Wednesday, July 16, 2014

Coming to God with expectancy

Guest Blog from Patty Kyrlach
Patty Kyrlach

His power at work in us can do far more than we dare ask or imagine. - Ephesians 3:21 CEV

The wedding guests had been in party-hearty mode for a couple of days. When the maitre d' stepped forward to taste the wine, his eyes popped like a cork.  After a reception went on this long, the caterers usually set out the Hawaiian Chablis—the cheap stuff. But this was some sort of pricey cabernet sauvignon.  Surprise! The host had saved the best wine for last.

The New Testament is full of people who got more than they bargained for. A woman went to a well for a drink, but walked away with living water and a new life. A beggar asked for alms and got his sight instead. Peter just wanted to catch some fish but wound up leaving his nets to fish for souls. Saul was on his way to stamp out the Jesus freaks when he had an encounter with Jesus himself, changing his name and his mission statement.

Our expectations get tired, jaded, and grumpy. They were always rather limited anyway. So
as we come to God today, let's come expecting the unexpected - "far more than we dare ask or imagine."

    Come as a little child.
    Come with a smile of eagerness.
    Greet each new day as a special gift of love.
    Even if you're old and gray,
    Though you've come a long, hard way,
    Come ready to sing and play and dance,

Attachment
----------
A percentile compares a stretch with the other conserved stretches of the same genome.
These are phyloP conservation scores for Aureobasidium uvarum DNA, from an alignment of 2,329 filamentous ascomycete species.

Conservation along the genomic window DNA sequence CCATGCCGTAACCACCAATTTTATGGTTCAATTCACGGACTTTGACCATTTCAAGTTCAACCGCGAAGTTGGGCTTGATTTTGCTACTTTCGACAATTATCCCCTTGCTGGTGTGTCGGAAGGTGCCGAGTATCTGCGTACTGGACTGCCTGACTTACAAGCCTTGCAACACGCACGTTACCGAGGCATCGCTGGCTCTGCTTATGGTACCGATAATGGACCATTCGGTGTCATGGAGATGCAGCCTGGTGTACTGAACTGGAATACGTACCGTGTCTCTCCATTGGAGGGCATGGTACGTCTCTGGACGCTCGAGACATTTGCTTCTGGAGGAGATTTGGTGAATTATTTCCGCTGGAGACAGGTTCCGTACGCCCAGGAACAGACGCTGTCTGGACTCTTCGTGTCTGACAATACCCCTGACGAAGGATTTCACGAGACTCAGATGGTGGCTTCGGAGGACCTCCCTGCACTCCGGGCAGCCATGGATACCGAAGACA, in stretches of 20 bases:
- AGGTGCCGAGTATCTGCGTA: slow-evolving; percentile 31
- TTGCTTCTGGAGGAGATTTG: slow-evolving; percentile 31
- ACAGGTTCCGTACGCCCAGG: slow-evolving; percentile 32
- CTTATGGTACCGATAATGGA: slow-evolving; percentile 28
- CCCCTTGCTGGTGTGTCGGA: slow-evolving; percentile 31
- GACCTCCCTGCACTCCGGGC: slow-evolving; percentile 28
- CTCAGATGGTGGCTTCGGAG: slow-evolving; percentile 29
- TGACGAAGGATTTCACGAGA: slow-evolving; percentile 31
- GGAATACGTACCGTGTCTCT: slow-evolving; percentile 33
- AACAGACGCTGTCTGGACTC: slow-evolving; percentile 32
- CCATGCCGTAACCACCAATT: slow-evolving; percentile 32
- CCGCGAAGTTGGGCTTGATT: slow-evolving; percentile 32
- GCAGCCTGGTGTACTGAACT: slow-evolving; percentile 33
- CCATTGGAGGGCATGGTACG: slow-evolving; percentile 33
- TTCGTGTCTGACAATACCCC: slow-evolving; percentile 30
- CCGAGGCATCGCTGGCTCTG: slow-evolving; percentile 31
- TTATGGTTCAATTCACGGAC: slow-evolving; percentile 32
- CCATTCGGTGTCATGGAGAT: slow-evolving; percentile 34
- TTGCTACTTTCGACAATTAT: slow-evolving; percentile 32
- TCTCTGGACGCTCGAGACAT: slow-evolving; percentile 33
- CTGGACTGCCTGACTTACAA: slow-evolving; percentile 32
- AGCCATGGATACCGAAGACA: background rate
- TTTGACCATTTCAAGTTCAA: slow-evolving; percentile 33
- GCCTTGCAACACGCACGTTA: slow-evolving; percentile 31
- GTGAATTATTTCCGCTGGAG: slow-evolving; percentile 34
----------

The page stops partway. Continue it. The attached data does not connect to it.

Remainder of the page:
Ready to risk and take a chance.
    For of such is the kingdom.
    For of such is the kingdom.
                   -Avery and Marsh

Lord, we're ready to be surprised. Ready to expand our thinking. Ready to believe that if we ask for a loaf of bread, you won't give us a stone. "Ready to risk and take a chance. For of such is the kingdom. . . ."

In Jesus' name, we pray with expectancy. . .

. . .for all who are battling serious illnesses and all the devoted care-givers 
. . .for those who grieve the loss of dear spouses and other loved ones  
. . .for all who are facing difficult family situations   
. . .for pastors and lay leaders dealing with discord in their churches  
. . .for all who may feel discouraged, stuck, or even hopeless   
. . .for all who feel overwhelmed

Lord, in each situation we look for you to do amazing things. We await your surprise answers.

Patty Kyrlach writes for Cookies & Milk, a children’s page in several SW Ohio newspapers, and also serves as design editor for the page, now in its eighth year of publication. She is Director of Communications for the Writing Academy, a small but personable writer's group that holds an annual retreat in Minneapolis. She writes mythic tales, children’s non-fiction, drama, songs, poetry, curriculum, and lately—her bloomin’ blog: "Stark Raving Mythopath"

1 comment:

  1. This post invigorates me! We serve an awesome God who moves mountains. Thank you, Patty, for sharing this sweet admonition to expect the unexpected.